Fracture Claims: Compensation Payouts For The Most Common Types Of Broken Bone
Discover the difference between a fractured and broken bone, the different types of fracture you can suffer with examples of the amounts of compensation payouts you can receive for UK fracture claims.
- Fracture Claims: Compensation Payouts For The Most Common Types Of Broken Bone
- What are fracture claims for compensation?
- What is the difference between a fracture, a broken bone and a dislocation?
- What are the most common types of fractured bone?
- What are the amounts of compensation fracture claims are worth?
- What are fracture claims for compensation?
What are fracture claims for compensation?
If your fracture is caused in an accident due to the legal fault or negligence of another person or business you will be entitled to claim compensation for your pain and suffering from your fracture injury and financial loss and expense as a direct result of your injury. Such a claims is known as a fracture claim for personal injury compensation.
What is the difference between a fracture, a broken bone and a dislocation?
The correct medical name for a crack in a bone is a fracture – this is whether the bone is cracked or broken right through.
In the UK – we tend to use the phrase “broken bone” to describe a fracture which is complete. In other words – a fracture or crack which goes right through your bone.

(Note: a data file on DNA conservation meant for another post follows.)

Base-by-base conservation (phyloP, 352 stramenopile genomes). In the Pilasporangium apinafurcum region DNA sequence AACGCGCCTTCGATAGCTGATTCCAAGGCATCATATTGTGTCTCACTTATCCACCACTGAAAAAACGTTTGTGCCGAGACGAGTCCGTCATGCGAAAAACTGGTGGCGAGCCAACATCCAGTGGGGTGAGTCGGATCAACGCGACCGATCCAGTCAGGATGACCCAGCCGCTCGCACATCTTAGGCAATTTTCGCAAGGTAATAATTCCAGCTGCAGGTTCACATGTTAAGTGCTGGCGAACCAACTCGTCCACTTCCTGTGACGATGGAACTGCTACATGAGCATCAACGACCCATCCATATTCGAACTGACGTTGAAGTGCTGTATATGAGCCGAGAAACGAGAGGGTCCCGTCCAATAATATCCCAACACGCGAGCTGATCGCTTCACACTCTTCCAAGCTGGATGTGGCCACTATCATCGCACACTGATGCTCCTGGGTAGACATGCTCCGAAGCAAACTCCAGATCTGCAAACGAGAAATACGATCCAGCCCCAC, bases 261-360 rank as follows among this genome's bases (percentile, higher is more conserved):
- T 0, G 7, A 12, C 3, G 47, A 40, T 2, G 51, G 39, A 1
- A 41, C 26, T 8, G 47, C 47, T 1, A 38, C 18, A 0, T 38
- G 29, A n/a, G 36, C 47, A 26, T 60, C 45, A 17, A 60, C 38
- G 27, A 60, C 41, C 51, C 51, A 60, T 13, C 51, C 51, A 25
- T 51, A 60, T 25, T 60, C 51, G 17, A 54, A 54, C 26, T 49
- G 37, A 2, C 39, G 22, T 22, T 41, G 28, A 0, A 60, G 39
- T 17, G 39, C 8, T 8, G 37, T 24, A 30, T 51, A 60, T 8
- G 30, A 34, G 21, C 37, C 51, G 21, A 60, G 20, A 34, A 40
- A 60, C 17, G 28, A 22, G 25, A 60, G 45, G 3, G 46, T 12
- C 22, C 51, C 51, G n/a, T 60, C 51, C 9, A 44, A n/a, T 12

A dislocation is completely different type of injury than a fracture caused when a joint slips – sometimes a trauma involving a joint can cause both fractures and dislocations.
See our dislocated joint article for an explanation of the different types of dislocation you can experience in an accident with examples of average compensation claim payouts.
What are the most common types of fractured bone?
There are many different types of fracture that you can claim compensation for – some of the most common ones include:
Buckle / Torus fracture
A buckle fracture (sometimes known as a torus fracture) describes another fracture unique to children.
Here the bone does not actually fracture, but deforms to prevent a fracture occurring. Again – this can only occur in children’s bones (see child accident claim) as they are still growing and more flexible – an adult bone would fracture in such circumstances.